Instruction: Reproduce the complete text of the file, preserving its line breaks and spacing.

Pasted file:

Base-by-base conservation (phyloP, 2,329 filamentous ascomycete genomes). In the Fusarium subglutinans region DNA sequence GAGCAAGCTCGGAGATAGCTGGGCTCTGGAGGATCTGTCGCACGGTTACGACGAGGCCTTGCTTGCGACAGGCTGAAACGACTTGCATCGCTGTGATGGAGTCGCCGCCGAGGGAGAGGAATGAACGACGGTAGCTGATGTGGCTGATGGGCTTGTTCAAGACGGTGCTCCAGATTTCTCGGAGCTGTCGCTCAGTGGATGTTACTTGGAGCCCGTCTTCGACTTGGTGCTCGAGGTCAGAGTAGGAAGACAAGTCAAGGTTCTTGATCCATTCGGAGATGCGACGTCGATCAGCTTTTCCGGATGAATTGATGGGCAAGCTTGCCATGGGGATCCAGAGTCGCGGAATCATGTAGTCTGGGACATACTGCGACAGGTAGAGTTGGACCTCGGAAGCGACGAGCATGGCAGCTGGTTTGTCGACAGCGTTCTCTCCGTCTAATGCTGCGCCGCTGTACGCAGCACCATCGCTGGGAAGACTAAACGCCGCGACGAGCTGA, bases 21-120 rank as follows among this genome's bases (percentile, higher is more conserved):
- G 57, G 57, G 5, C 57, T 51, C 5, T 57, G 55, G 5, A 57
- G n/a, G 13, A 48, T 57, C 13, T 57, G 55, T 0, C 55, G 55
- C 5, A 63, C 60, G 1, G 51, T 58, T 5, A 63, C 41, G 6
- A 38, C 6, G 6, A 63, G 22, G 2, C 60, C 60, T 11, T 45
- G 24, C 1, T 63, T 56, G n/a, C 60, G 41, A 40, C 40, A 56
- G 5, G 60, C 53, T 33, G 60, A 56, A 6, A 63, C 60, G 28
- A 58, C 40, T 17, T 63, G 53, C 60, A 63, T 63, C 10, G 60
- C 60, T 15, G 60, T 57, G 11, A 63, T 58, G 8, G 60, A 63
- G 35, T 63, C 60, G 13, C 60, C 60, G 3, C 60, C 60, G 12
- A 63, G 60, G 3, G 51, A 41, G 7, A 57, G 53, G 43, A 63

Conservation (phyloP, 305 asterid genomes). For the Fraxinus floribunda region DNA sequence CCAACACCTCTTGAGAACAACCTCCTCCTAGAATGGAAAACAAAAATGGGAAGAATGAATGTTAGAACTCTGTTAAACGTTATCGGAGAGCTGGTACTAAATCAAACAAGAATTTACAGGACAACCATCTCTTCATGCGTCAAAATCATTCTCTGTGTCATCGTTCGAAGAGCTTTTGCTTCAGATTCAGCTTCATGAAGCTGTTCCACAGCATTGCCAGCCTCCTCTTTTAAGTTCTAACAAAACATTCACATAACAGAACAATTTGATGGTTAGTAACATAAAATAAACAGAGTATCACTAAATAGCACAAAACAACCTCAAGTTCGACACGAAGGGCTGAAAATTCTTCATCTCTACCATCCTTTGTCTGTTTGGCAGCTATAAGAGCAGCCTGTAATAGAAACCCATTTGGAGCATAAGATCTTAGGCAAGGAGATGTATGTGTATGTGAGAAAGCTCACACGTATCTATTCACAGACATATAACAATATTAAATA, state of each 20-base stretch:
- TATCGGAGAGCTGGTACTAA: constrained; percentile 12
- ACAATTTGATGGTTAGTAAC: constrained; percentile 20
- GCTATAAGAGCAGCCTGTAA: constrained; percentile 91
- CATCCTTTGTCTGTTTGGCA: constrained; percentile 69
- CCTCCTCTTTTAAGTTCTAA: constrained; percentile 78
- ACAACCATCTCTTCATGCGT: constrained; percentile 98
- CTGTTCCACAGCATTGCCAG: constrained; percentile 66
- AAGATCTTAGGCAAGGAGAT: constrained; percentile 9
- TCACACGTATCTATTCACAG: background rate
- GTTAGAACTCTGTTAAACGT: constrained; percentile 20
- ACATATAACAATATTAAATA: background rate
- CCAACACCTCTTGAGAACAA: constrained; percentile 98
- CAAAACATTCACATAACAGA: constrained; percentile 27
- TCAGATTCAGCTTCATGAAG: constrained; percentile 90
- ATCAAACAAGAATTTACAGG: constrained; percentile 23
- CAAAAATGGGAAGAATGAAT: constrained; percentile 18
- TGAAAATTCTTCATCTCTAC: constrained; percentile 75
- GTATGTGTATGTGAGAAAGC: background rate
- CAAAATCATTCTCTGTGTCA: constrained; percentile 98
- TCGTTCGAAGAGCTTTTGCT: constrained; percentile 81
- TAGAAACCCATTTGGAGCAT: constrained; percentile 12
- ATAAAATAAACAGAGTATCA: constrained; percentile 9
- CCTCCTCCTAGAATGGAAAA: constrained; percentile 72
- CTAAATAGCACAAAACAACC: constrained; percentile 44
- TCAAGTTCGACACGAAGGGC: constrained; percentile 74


Base-by-base conservation (phyloP, 2,329 filamentous ascomycete genomes). In the Fusarium subglutinans region DNA sequence GAGCAAGCTCGGAGATAGCTGGGCTCTGGAGGATCTGTCGCACGGTTACGACGAGGCCTTGCTTGCGACAGGCTGAAACGACTTGCATCGCTGTGATGGAGTCGCCGCCGAGGGAGAGGAATGAACGACGGTAGCTGATGTGGCTGATGGGCTTGTTCAAGACGGTGCTCCAGATTTCTCGGAGCTGTCGCTCAGTGGATGTTACTTGGAGCCCGTCTTCGACTTGGTGCTCGAGGTCAGAGTAGGAAGACAAGTCAAGGTTCTTGATCCATTCGGAGATGCGACGTCGATCAGCTTTTCCGGATGAATTGATGGGCAAGCTTGCCATGGGGATCCAGAGTCGCGGAATCATGTAGTCTGGGACATACTGCGACAGGTAGAGTTGGACCTCGGAAGCGACGAGCATGGCAGCTGGTTTGTCGACAGCGTTCTCTCCGTCTAATGCTGCGCCGCTGTACGCAGCACCATCGCTGGGAAGACTAAACGCCGCGACGAGCTGA, bases 21-120 rank as follows among this genome's bases (percentile, higher is more conserved):
- G 57, G 57, G 5, C 57, T 51, C 5, T 57, G 55, G 5, A 57
- G n/a, G 13, A 48, T 57, C 13, T 57, G 55, T 0, C 55, G 55
- C 5, A 63, C 60, G 1, G 51, T 58, T 5, A 63, C 41, G 6
- A 38, C 6, G 6, A 63, G 22, G 2, C 60, C 60, T 11, T 45
- G 24, C 1, T 63, T 56, G n/a, C 60, G 41, A 40, C 40, A 56
- G 5, G 60, C 53, T 33, G 60, A 56, A 6, A 63, C 60, G 28
- A 58, C 40, T 17, T 63, G 53, C 60, A 63, T 63, C 10, G 60
- C 60, T 15, G 60, T 57, G 11, A 63, T 58, G 8, G 60, A 63
- G 35, T 63, C 60, G 13, C 60, C 60, G 3, C 60, C 60, G 12
- A 63, G 60, G 3, G 51, A 41, G 7, A 57, G 53, G 43, A 63

Conservation (phyloP, 305 asterid genomes). For the Fraxinus floribunda region DNA sequence CCAACACCTCTTGAGAACAACCTCCTCCTAGAATGGAAAACAAAAATGGGAAGAATGAATGTTAGAACTCTGTTAAACGTTATCGGAGAGCTGGTACTAAATCAAACAAGAATTTACAGGACAACCATCTCTTCATGCGTCAAAATCATTCTCTGTGTCATCGTTCGAAGAGCTTTTGCTTCAGATTCAGCTTCATGAAGCTGTTCCACAGCATTGCCAGCCTCCTCTTTTAAGTTCTAACAAAACATTCACATAACAGAACAATTTGATGGTTAGTAACATAAAATAAACAGAGTATCACTAAATAGCACAAAACAACCTCAAGTTCGACACGAAGGGCTGAAAATTCTTCATCTCTACCATCCTTTGTCTGTTTGGCAGCTATAAGAGCAGCCTGTAATAGAAACCCATTTGGAGCATAAGATCTTAGGCAAGGAGATGTATGTGTATGTGAGAAAGCTCACACGTATCTATTCACAGACATATAACAATATTAAATA, state of each 20-base stretch:
- TATCGGAGAGCTGGTACTAA: constrained; percentile 12
- ACAATTTGATGGTTAGTAAC: constrained; percentile 20
- GCTATAAGAGCAGCCTGTAA: constrained; percentile 91
- CATCCTTTGTCTGTTTGGCA: constrained; percentile 69
- CCTCCTCTTTTAAGTTCTAA: constrained; percentile 78
- ACAACCATCTCTTCATGCGT: constrained; percentile 98
- CTGTTCCACAGCATTGCCAG: constrained; percentile 66
- AAGATCTTAGGCAAGGAGAT: constrained; percentile 9
- TCACACGTATCTATTCACAG: background rate
- GTTAGAACTCTGTTAAACGT: constrained; percentile 20
- ACATATAACAATATTAAATA: background rate
- CCAACACCTCTTGAGAACAA: constrained; percentile 98
- CAAAACATTCACATAACAGA: constrained; percentile 27
- TCAGATTCAGCTTCATGAAG: constrained; percentile 90
- ATCAAACAAGAATTTACAGG: constrained; percentile 23
- CAAAAATGGGAAGAATGAAT: constrained; percentile 18
- TGAAAATTCTTCATCTCTAC: constrained; percentile 75
- GTATGTGTATGTGAGAAAGC: background rate
- CAAAATCATTCTCTGTGTCA: constrained; percentile 98
- TCGTTCGAAGAGCTTTTGCT: constrained; percentile 81
- TAGAAACCCATTTGGAGCAT: constrained; percentile 12
- ATAAAATAAACAGAGTATCA: constrained; percentile 9
- CCTCCTCCTAGAATGGAAAA: constrained; percentile 72
- CTAAATAGCACAAAACAACC: constrained; percentile 44
- TCAAGTTCGACACGAAGGGC: constrained; percentile 74